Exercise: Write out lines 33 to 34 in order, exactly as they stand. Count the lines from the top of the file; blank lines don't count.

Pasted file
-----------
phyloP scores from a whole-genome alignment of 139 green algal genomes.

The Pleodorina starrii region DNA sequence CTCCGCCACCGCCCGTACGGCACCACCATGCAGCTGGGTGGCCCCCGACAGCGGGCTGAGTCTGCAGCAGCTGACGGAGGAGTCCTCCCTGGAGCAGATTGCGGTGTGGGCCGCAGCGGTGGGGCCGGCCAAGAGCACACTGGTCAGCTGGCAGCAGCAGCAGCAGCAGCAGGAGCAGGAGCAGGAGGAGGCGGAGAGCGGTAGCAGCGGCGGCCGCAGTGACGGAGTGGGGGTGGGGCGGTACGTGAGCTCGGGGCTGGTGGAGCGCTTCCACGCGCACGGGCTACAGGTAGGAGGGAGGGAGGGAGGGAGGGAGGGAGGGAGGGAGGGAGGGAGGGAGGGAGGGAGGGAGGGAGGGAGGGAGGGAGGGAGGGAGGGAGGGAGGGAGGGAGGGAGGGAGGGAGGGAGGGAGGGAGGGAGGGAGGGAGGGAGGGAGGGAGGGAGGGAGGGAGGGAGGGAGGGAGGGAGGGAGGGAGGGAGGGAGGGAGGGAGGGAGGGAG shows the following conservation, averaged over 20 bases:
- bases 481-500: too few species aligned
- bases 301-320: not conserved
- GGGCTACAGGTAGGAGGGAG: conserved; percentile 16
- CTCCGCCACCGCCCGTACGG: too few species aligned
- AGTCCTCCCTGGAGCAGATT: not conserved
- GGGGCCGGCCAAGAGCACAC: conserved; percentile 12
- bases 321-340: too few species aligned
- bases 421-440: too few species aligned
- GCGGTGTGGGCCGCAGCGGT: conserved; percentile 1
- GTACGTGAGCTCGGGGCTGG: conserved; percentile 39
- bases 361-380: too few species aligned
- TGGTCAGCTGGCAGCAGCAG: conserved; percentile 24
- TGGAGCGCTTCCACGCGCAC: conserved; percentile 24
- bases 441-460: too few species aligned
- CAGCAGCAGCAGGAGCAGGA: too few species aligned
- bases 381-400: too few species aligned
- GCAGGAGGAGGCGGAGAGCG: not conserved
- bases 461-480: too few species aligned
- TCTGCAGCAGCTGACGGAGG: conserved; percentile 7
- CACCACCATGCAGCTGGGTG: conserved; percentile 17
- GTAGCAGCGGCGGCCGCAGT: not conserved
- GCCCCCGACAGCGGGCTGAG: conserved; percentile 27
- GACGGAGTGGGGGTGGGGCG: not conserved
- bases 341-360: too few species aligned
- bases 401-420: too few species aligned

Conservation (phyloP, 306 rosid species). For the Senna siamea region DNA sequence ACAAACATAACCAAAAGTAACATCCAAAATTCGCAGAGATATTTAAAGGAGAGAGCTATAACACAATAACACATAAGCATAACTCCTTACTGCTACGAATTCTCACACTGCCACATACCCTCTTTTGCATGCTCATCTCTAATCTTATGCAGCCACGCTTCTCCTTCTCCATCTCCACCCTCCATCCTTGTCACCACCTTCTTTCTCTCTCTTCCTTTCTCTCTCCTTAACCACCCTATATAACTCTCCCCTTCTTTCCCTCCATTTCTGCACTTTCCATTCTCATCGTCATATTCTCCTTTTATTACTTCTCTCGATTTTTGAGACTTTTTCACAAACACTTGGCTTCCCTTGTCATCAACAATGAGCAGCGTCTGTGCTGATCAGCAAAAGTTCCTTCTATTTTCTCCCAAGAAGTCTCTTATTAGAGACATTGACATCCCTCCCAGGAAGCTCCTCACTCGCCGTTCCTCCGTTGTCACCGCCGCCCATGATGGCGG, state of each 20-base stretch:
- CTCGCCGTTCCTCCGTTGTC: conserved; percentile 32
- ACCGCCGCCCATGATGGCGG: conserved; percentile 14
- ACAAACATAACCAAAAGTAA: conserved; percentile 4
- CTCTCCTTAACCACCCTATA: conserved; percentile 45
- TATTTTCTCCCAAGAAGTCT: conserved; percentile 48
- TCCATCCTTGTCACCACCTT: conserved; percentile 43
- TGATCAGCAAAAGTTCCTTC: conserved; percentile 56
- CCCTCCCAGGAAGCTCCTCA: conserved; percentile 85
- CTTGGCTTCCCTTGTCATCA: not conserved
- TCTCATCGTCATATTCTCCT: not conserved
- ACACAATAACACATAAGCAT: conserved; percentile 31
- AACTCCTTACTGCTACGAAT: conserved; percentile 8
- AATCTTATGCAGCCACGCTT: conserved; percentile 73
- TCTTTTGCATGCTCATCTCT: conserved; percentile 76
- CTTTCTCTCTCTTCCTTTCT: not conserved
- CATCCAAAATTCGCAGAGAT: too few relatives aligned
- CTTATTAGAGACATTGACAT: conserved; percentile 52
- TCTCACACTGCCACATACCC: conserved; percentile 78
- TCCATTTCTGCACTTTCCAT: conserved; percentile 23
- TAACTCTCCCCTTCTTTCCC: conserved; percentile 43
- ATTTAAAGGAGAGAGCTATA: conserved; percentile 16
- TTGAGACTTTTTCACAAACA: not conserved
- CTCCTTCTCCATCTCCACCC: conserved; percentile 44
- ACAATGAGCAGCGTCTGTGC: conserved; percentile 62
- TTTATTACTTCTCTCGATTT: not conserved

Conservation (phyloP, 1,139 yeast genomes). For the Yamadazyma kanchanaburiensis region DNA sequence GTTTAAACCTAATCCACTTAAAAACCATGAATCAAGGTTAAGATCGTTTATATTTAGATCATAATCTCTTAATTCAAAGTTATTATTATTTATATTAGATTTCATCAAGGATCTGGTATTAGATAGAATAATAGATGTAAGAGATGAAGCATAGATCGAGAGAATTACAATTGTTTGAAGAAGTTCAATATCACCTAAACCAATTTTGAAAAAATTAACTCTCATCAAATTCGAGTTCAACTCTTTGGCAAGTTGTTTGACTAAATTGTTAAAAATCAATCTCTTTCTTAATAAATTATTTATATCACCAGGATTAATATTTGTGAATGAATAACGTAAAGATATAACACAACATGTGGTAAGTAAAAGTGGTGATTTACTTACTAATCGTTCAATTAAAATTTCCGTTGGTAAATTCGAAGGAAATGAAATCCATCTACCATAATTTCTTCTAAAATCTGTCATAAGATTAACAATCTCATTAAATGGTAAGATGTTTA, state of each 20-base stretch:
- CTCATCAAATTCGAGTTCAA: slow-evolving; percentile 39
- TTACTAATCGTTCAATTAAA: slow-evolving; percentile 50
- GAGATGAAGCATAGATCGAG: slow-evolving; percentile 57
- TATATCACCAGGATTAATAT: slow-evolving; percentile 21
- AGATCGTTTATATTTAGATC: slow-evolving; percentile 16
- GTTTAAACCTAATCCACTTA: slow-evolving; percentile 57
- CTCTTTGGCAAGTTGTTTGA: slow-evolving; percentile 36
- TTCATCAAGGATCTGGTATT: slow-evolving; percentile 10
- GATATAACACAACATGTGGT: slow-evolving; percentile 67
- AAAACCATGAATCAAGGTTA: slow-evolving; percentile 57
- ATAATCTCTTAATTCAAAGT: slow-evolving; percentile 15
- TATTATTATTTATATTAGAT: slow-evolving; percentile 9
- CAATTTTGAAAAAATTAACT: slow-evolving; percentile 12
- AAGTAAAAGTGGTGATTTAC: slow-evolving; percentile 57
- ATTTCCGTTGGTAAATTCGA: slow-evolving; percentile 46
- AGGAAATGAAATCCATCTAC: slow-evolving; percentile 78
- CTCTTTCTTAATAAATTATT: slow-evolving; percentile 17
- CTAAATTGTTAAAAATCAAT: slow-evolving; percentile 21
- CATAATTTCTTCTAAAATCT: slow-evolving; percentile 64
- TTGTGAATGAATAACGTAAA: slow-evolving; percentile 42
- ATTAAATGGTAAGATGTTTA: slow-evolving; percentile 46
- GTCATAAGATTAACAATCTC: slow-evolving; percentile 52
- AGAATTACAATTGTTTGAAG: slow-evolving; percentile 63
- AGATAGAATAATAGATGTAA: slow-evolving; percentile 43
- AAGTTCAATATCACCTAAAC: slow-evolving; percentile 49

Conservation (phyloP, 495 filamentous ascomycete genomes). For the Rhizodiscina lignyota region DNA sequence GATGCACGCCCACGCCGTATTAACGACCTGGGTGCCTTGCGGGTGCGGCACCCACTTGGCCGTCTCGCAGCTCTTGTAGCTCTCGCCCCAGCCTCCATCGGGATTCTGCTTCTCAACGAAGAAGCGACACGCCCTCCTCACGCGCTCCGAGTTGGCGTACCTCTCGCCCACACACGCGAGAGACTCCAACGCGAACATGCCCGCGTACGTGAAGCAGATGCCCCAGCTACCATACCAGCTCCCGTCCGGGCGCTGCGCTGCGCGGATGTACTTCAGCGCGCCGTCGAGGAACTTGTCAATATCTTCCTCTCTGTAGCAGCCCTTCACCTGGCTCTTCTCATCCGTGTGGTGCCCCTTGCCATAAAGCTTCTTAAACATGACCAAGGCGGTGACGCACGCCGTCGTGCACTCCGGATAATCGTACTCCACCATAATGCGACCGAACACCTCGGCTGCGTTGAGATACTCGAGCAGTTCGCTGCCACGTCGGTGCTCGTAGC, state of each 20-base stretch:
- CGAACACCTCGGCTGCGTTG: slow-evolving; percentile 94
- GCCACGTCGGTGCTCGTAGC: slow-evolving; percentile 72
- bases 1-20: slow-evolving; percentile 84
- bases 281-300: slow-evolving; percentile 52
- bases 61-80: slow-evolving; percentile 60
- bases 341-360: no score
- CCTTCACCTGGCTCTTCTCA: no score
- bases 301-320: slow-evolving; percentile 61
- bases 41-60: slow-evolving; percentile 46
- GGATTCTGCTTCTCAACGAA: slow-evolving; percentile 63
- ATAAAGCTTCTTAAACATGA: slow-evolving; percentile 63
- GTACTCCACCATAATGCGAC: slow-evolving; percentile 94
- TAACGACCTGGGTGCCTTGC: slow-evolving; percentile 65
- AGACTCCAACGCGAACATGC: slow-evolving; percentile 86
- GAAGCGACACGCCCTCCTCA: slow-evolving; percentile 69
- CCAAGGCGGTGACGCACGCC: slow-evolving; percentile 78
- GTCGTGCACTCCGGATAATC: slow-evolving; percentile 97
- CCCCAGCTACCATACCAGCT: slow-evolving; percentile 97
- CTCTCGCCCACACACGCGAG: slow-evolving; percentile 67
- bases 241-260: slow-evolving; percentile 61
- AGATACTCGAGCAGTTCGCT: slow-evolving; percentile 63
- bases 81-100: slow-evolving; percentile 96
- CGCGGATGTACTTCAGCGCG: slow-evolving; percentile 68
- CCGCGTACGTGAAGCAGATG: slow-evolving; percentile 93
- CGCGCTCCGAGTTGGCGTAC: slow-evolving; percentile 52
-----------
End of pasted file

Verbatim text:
- TATTTTCTCCCAAGAAGTCT: conserved; percentile 48
- TCCATCCTTGTCACCACCTT: conserved; percentile 43